At its September Ordinary Monthly Meeting on Wednesday afternoon, Armidale Regional Council resolved to partner with the University of New England to bring emissions in its Local Government Area down to zero, by achieving a National Carbon Offset Standard certification by 2030.
Mayor Simon Murray said the recommendation was very well endorsed.
"There was good co-operation in this project," he said.
When UNE began investigating the feasibility of a carbon neutral project during 2018, council was working on their EcoARC strategy, and an opportunity to connect and discuss the possible overlap and interaction of these initiatives arose.
While EcoARC was somewhat broader than purely emissions reduction, it was recognised a joint carbon neutral project would certainly assist in achieving many of the EcoARC key success indicators.
Council met with UNE staff in November 2018, and a UNE-organised workshop was held with council, CSIRO, NSW DPI and OEH representatives to brainstorm the process.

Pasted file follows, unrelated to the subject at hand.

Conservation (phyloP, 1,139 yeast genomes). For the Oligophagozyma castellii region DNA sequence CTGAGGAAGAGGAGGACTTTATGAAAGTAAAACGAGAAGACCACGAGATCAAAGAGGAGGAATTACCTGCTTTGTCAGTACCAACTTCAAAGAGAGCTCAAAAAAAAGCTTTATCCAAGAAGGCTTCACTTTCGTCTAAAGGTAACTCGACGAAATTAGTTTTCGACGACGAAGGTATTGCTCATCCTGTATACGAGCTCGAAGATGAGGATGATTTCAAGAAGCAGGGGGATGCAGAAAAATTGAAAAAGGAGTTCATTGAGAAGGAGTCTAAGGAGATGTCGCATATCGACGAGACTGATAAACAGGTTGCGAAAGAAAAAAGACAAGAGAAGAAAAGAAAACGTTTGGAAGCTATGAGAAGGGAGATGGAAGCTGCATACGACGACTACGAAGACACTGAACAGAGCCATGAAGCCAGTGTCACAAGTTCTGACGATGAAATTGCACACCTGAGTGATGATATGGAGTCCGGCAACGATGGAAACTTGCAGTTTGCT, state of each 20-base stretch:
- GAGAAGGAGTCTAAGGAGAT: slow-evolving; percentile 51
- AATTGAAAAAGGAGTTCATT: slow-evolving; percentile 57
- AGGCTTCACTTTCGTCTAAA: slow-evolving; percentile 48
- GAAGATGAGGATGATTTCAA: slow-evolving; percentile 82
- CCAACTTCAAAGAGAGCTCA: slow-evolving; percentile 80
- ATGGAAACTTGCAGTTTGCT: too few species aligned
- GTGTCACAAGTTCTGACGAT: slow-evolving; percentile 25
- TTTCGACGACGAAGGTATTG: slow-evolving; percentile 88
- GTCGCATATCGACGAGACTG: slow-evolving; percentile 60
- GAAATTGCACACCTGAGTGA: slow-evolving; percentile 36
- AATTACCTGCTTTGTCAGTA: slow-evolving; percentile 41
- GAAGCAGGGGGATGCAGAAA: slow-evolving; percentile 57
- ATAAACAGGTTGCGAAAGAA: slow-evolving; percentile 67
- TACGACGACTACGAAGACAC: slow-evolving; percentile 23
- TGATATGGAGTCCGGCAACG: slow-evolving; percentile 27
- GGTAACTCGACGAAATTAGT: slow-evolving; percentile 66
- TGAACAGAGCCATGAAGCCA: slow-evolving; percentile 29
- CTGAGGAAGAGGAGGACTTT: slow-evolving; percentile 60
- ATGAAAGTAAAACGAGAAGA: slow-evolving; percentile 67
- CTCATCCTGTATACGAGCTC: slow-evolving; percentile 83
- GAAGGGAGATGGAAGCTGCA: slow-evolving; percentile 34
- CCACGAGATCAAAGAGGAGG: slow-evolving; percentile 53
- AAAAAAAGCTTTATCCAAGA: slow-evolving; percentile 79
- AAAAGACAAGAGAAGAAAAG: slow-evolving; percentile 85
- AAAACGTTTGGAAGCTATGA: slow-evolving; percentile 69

It resulted in a proposal for Project Zero30 as a means to act on climate change.
Cr Dr Dorothy Robinson said Project Zero30 set an example for the entire country and the world.
She said all the climate strikes in recent years demonstrated the support and enthusiasm of the community for action to solve this potentially devastating problem.
"Monday's World Meteorological Organization (WMO) report said the last five years was the hottest five-year period on record and that 'climate change is accelerating, with sea levels rising, CO2 levels increasing and ice sheets melting faster than ever before'," she said.
"UNE's contribution includes provision of Kirby Station, Newholme, the Tullimba feedlot and the SMART Farm for research, development and extension activities.
"There'll be opportunities to work with Landcare on regenerative agriculture and tree planting, on livestock emissions, and now a very opportune time to seek funds to achieve the Meat and Livestock Authority goal of the red meat industry becoming carbon neutral by 2030."